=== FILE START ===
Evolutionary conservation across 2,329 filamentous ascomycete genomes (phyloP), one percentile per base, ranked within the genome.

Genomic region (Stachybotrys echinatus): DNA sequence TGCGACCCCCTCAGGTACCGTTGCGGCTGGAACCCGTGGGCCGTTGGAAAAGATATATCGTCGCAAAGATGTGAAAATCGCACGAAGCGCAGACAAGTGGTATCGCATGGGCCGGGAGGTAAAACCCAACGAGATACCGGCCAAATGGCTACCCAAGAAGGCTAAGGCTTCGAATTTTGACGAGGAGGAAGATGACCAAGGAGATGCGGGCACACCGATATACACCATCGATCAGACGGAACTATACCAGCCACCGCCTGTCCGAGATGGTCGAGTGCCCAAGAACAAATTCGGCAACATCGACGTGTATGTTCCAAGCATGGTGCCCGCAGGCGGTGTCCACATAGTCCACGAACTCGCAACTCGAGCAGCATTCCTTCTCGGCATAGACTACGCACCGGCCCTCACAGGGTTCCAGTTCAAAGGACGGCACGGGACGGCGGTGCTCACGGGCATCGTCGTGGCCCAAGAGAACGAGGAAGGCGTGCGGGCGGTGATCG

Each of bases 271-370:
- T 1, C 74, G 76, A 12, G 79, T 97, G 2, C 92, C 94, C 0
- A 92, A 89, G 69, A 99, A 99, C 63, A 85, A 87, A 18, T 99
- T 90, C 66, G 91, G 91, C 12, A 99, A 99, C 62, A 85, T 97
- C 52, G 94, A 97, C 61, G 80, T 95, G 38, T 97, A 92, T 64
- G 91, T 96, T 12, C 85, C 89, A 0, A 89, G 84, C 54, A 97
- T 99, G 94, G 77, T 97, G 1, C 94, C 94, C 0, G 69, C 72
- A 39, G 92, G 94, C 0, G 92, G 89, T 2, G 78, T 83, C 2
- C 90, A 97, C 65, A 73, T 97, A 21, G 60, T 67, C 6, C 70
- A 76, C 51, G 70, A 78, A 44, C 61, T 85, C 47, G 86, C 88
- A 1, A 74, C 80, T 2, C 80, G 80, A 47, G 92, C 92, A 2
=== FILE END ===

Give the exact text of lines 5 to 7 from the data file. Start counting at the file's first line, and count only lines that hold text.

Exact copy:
- A 92, A 89, G 69, A 99, A 99, C 63, A 85, A 87, A 18, T 99
- T 90, C 66, G 91, G 91, C 12, A 99, A 99, C 62, A 85, T 97
- C 52, G 94, A 97, C 61, G 80, T 95, G 38, T 97, A 92, T 64